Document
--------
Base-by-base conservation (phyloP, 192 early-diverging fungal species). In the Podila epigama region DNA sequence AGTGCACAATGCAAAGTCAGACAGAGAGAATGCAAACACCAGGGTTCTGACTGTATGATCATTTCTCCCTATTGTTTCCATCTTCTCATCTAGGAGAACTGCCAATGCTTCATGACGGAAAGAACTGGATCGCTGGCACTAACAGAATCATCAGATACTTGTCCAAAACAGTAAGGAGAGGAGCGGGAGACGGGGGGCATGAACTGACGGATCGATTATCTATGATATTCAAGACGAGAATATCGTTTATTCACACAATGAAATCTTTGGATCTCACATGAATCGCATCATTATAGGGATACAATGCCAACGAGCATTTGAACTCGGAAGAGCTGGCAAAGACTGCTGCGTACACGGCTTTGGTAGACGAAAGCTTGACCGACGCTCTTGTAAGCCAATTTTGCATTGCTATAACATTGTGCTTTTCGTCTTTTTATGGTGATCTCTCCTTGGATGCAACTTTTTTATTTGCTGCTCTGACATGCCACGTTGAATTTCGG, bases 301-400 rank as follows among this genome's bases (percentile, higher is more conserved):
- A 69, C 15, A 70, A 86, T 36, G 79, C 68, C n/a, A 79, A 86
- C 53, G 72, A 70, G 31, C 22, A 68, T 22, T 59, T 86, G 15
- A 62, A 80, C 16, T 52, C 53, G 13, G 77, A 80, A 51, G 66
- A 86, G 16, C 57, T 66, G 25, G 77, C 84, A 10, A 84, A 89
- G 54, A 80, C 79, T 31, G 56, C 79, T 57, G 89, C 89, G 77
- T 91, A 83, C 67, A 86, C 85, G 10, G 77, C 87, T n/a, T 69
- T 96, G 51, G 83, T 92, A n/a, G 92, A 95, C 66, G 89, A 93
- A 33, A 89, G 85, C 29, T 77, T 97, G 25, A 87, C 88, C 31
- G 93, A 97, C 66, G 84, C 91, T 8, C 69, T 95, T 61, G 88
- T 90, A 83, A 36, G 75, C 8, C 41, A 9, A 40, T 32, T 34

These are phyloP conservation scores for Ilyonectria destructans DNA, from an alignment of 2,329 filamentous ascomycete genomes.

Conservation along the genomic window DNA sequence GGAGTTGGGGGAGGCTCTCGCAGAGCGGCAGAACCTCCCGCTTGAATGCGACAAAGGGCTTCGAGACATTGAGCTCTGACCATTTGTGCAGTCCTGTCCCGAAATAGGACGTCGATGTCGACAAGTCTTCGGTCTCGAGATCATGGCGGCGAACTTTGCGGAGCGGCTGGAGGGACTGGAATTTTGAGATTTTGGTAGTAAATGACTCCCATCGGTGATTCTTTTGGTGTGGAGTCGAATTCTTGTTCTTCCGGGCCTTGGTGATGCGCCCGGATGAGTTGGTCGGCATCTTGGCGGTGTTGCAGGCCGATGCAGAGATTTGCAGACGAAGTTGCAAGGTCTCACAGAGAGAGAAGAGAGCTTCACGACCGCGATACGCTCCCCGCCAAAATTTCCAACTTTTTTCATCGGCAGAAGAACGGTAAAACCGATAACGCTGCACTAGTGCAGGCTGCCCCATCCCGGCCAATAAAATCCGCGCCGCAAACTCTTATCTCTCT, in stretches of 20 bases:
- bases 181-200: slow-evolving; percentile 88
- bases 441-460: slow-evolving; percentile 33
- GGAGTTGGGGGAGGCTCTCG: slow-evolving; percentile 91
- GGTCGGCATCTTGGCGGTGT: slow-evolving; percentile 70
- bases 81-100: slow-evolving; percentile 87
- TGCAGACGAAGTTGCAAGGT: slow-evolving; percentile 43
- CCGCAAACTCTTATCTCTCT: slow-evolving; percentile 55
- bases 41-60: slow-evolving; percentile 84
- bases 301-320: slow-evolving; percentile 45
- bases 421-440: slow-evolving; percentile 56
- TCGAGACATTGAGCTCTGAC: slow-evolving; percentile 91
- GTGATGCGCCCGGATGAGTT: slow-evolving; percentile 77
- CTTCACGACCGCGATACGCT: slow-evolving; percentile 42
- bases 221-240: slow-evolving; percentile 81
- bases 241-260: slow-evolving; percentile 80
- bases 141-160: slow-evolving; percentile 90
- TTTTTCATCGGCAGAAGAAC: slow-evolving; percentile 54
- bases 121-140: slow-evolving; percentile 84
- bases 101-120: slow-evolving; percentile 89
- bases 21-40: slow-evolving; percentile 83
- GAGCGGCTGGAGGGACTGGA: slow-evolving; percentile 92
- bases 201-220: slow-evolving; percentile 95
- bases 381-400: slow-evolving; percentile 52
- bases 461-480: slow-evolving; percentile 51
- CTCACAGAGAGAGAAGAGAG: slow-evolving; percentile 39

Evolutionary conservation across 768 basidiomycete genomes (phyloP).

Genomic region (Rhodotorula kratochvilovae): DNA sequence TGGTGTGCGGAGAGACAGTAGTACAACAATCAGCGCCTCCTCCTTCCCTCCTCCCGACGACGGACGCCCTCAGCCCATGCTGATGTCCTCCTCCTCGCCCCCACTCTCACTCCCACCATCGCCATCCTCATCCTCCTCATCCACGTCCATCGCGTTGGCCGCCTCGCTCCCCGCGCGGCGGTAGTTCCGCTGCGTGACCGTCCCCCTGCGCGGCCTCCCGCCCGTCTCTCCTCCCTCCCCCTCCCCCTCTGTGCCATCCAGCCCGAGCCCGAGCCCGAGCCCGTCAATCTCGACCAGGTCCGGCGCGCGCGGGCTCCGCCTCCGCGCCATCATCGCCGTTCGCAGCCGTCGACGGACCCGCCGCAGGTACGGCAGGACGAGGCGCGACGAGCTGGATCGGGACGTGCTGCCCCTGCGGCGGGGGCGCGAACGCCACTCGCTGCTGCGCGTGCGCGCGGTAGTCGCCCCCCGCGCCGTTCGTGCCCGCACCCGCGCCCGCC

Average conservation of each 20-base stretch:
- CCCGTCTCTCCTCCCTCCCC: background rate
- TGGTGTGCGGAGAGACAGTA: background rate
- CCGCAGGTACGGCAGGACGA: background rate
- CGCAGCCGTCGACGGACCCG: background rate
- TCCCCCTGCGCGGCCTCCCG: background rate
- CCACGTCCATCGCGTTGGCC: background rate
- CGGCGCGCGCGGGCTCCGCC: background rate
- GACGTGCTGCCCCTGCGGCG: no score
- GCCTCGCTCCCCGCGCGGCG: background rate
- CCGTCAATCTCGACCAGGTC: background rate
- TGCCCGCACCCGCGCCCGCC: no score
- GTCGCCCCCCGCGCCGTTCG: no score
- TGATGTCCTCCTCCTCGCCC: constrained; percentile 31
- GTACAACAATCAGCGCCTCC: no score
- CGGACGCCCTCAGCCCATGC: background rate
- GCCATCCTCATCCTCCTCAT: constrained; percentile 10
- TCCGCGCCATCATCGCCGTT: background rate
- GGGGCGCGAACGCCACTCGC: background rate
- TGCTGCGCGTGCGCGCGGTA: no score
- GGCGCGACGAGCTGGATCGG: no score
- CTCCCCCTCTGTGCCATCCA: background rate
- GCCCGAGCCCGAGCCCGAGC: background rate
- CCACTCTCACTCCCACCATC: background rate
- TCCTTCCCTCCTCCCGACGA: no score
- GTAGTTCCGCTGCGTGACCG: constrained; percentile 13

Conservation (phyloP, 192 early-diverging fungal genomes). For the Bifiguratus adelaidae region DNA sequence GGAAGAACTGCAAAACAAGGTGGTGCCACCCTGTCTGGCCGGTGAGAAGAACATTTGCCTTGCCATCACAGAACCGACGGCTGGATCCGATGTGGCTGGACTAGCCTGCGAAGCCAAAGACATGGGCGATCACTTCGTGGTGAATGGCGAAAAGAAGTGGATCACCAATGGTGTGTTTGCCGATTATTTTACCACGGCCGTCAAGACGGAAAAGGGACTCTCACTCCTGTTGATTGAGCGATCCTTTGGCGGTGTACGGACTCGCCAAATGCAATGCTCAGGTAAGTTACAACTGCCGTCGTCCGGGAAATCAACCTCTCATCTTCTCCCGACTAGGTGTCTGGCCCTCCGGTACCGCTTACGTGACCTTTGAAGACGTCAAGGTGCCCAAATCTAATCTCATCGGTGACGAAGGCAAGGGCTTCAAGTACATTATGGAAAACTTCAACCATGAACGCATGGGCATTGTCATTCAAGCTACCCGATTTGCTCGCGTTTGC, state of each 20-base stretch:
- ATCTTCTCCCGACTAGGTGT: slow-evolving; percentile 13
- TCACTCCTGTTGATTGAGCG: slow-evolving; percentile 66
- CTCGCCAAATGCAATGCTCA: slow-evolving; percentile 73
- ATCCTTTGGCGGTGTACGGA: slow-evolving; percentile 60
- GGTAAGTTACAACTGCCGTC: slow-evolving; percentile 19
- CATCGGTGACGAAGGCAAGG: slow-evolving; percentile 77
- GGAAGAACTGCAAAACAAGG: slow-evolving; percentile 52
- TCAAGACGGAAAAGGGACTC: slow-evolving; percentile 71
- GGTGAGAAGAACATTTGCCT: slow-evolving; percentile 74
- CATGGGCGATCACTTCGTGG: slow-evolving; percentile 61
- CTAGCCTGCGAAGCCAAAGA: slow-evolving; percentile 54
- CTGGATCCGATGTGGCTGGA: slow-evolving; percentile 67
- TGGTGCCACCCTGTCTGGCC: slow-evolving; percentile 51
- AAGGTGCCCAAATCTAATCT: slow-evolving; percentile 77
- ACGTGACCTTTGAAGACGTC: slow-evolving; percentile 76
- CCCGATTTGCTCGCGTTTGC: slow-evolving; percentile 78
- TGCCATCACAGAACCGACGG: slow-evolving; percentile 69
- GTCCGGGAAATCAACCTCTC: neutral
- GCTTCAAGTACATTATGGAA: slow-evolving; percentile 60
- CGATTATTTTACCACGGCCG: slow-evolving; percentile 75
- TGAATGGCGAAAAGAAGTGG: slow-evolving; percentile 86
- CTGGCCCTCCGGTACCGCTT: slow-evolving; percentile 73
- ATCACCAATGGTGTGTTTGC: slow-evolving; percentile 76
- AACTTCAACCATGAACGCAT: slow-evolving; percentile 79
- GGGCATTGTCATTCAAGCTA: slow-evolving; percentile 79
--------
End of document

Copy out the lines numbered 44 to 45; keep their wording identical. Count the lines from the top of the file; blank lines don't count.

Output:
- CCGCAGGTACGGCAGGACGA: background rate
- CGCAGCCGTCGACGGACCCG: background rate